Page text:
The Governing Council of the Institute of Human Resource Management Practitioners (IHRMP), Ghana, has paid a courtesy call on the Minister of Employment and Labour Relations, Mr Ignatius Baffour Awuah, to discuss pertinent issues affecting human resource (HR) development in the country.
The President of the institute, Mr John Wilson, who led the delegation congratulated the minister on his appointment and briefed him on the role the institute has been playing in national development.
Mr Wilson reiterated that the IHRMP continued to train highly skilled HR practitioners through its professional certification programmes, saying the institute was currently in talks with the Public Services Commission to train HR practitioners in the public service.
The IHRMP president expressed the institute’s willingness to support the ministry in addressing pertinent issues on the labour front, including challenges in its human resource management.
Mr Wilson said the institute was poised to make valuable contributions towards national development, including making inputs in the development of a National Strategic HR Plan through the National Development Planning Commission (NDPC).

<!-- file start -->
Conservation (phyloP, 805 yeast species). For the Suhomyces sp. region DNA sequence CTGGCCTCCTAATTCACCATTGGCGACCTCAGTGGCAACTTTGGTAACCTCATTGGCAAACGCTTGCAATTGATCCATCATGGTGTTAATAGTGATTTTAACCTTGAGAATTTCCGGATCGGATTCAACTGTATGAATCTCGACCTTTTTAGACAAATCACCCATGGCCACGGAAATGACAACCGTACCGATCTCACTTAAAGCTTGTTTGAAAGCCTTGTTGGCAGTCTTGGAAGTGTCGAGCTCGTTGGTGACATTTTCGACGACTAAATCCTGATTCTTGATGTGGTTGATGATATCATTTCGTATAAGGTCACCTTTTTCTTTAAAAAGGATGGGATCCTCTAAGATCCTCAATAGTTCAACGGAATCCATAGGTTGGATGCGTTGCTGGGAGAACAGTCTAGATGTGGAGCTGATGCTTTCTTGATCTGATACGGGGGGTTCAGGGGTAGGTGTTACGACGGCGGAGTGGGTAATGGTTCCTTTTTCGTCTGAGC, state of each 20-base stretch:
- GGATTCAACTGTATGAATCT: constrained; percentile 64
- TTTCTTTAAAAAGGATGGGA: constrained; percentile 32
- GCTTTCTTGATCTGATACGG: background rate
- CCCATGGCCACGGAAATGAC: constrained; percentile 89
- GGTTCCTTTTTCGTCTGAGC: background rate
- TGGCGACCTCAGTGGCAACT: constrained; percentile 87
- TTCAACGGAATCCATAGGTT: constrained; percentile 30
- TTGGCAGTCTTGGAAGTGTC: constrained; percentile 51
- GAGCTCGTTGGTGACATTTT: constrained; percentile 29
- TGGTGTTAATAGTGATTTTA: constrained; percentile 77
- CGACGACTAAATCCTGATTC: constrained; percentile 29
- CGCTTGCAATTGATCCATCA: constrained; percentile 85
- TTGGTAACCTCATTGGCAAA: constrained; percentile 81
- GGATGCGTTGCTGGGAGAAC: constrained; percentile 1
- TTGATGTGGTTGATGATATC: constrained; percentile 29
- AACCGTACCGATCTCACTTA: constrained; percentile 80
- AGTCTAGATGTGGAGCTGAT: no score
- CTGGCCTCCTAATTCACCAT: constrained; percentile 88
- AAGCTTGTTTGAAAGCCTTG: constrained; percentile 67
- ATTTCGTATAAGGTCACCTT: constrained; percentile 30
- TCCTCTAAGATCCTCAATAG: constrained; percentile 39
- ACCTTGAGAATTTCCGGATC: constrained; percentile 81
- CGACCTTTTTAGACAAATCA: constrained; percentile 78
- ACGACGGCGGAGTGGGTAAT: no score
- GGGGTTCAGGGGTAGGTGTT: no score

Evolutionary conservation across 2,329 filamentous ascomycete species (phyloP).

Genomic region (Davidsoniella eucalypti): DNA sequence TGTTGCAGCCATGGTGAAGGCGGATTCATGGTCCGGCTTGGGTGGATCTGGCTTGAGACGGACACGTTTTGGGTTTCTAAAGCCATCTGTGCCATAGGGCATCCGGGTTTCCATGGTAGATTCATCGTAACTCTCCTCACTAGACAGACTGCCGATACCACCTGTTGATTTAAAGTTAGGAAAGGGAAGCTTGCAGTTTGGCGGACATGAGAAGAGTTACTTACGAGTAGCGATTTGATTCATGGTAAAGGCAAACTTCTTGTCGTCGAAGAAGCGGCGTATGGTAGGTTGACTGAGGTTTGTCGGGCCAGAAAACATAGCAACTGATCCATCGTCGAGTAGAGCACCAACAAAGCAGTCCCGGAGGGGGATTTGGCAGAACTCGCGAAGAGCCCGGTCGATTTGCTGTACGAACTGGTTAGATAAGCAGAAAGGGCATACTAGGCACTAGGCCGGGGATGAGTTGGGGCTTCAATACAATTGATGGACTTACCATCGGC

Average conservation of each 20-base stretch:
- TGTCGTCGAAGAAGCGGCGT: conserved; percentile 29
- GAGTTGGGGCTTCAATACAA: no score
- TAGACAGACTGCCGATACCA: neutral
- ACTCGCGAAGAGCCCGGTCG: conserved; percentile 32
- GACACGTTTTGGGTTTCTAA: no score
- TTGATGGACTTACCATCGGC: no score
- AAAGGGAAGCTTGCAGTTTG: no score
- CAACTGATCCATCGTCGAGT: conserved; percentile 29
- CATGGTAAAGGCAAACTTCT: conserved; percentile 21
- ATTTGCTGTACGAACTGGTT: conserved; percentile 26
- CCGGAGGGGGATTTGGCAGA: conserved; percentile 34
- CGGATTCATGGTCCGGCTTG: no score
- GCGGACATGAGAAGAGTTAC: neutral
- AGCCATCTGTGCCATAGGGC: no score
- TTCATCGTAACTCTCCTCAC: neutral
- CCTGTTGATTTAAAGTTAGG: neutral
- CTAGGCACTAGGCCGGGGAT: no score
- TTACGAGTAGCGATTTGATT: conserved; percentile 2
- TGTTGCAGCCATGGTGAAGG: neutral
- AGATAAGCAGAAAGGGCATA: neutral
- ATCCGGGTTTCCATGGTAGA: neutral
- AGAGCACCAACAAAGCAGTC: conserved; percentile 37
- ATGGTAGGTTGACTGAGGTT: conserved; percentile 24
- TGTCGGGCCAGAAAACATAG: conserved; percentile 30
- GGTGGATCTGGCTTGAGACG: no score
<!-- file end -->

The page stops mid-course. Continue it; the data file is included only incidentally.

Other members of the delegation were Mr Ebenezer Agbettor, the Executive Director; Messrs Kwame Apedzi, Leonard Quarcoopome and Seth Dzordzorme, all executive members.
For his part, Mr Awuah said he was happy to identify with the institute, and pledged his support for its activities.
The minister commended the institute for developing a Code of Ethics and Conduct to regulate HR practice in the country.
He acknowledged the herculean task of the ministry but was quick to add that he and his team had accepted the challenge and would work to promote proper HR management and development in the country.
He suggested that the institute and HR practitioners in the country should project HR management issues to the forefront of businesses and at the national level, stating that, “today’s business and HR thinking is about developing employees to become more productive to the business.”
Mr Awuah also promised to collaborate with the Minister for Education to complete work on the HR Bill, which was highlighted as a key requirement of the institute.
He accepted the offer of support from the institute and promised to keep the relationship by engaging them more.
The employment minister, however, advised the institute to reach out to practicing HR practitioners who were not members to help build a strong profession, both in the public and private sectors of the country.